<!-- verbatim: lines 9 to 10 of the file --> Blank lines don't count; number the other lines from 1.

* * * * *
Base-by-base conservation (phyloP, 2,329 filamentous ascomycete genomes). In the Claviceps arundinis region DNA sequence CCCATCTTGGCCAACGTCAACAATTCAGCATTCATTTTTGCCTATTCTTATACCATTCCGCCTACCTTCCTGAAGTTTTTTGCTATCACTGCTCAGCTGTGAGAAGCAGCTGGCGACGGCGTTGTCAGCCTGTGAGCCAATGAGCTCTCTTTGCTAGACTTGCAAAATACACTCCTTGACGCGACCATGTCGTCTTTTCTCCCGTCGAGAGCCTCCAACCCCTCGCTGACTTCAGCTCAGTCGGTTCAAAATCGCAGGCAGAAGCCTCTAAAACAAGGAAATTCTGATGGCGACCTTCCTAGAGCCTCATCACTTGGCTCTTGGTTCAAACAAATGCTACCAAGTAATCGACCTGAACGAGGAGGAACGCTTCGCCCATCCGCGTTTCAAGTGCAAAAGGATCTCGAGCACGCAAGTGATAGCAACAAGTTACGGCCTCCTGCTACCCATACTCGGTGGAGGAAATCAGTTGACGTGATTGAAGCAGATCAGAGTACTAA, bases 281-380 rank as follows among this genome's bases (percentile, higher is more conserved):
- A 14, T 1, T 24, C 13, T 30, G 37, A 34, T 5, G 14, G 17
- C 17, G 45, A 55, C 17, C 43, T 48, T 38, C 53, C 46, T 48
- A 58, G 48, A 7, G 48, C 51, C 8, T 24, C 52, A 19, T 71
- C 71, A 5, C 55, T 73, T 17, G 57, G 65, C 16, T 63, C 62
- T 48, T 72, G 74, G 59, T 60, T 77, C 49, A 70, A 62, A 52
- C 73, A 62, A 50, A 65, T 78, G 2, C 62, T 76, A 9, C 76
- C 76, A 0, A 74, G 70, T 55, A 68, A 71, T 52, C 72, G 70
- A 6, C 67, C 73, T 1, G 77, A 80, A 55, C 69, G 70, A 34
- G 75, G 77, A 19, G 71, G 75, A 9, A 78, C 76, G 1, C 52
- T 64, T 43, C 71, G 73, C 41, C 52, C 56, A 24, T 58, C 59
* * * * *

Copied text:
- A 6, C 67, C 73, T 1, G 77, A 80, A 55, C 69, G 70, A 34
- G 75, G 77, A 19, G 71, G 75, A 9, A 78, C 76, G 1, C 52